A U.S. premiere for MacMillan

James MacMillan's "Violin Concerto" will have its U.S. premiere in a Philadelphia Orchestra concert at the Kimmel Center Thursday.
James MacMillan's "Violin Concerto" will have its U.S. premiere in a Philadelphia Orchestra concert at the Kimmel Center Thursday.
Posted: February 24, 2011

Music can be so fundamentally inexplicable that composer James MacMillan doesn't even try to account for moments in his new Violin Concerto that might leave the most seasoned Philadelphia Orchestra patrons saying "What?" - though more out of curiosity than confusion.

The MacMillan concerto, to be given its U.S. premiere at the Kimmel Center on Thursday, has such event status that it's also part of the orchestra's appearance at Carnegie Hall next week. At age 51, MacMillan is among a handful of composers not only able to write large works and have them performed, but also to be encouraged to write more. Still, one had to ask, upon hearing the Violin Concerto's 2010 world premiere on radio last spring, why does the third movement have the orchestra counting aloud - emphatically - in German?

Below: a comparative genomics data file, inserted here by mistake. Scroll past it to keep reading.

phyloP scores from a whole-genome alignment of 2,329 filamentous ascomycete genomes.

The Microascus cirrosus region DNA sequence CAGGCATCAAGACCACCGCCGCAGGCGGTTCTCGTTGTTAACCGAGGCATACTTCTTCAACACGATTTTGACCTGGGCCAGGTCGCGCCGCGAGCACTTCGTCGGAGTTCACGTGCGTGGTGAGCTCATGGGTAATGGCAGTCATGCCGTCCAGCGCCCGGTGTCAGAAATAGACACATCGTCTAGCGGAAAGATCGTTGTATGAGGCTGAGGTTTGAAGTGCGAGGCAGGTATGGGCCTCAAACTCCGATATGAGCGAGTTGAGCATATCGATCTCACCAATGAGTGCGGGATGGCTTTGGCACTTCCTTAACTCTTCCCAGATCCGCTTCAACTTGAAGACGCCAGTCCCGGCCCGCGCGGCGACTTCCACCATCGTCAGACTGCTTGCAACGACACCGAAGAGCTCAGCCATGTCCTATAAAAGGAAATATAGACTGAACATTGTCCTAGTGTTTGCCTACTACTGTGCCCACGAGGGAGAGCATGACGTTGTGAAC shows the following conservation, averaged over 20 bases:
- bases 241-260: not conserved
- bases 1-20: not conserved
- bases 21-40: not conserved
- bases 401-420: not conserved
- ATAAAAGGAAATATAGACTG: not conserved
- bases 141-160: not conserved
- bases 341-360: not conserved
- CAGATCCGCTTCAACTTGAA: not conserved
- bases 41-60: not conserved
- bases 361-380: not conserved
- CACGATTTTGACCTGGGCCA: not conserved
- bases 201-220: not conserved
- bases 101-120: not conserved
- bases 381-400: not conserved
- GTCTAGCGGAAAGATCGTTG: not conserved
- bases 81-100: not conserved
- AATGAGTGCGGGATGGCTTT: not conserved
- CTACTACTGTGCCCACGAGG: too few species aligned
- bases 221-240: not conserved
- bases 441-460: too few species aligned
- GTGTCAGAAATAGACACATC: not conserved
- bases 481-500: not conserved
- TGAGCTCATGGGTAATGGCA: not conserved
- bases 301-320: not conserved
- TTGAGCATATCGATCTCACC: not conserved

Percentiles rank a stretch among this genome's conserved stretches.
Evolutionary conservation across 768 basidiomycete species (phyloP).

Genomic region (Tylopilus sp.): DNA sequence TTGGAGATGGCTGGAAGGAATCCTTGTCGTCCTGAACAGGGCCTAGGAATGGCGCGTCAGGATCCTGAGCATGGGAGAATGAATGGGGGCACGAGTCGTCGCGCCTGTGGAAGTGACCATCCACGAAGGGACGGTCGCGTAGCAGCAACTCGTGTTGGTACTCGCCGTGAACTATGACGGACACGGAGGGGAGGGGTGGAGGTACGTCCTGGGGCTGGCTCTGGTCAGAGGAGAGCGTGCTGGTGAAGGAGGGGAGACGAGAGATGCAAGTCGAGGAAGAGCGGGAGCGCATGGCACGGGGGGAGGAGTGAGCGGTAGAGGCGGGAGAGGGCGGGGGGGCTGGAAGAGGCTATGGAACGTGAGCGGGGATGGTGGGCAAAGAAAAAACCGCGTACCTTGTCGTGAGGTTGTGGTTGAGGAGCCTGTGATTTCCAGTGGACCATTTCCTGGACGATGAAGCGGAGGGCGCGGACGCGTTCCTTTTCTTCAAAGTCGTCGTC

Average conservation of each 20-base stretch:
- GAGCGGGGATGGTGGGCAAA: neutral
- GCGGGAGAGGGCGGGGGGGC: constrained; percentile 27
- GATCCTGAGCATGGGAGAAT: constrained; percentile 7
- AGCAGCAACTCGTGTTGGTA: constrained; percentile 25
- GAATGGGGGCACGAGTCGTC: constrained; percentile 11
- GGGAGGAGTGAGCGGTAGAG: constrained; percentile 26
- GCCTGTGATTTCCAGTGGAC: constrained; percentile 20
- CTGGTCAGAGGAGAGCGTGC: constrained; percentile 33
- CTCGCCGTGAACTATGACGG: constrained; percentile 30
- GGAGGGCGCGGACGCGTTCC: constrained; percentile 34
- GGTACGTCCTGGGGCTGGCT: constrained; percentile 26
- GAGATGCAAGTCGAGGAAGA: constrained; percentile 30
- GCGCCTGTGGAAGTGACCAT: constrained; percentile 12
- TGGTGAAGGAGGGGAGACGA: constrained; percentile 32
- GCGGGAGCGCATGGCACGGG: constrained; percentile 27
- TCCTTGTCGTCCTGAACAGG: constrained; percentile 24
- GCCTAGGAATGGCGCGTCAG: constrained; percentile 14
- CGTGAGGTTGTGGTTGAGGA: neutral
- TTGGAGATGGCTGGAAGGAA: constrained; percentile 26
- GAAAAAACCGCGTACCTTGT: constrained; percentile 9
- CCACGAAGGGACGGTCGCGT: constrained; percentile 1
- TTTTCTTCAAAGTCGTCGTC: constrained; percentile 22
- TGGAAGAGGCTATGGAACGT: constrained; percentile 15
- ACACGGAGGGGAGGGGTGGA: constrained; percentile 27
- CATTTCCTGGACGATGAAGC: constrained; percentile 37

He laughed. "I don't know where that's come from," he said Tuesday, having just arrived from his home in Glasgow. "It's a mystery thing that came in a dream or two - a couple of daydreams as well as night dreams. I'm not trying to be obtuse. I would honestly tell something were there something to tell."

The mystique is shared with vocalizing in other works. Five years ago at the London Proms, his Scotch Bestiary asked the orchestra members to sing. "At the places I've done it, including Toronto," he said, "the players are fine with it. There's an 'Amen' chorus and a couple chords where they get to pick notes out of the air."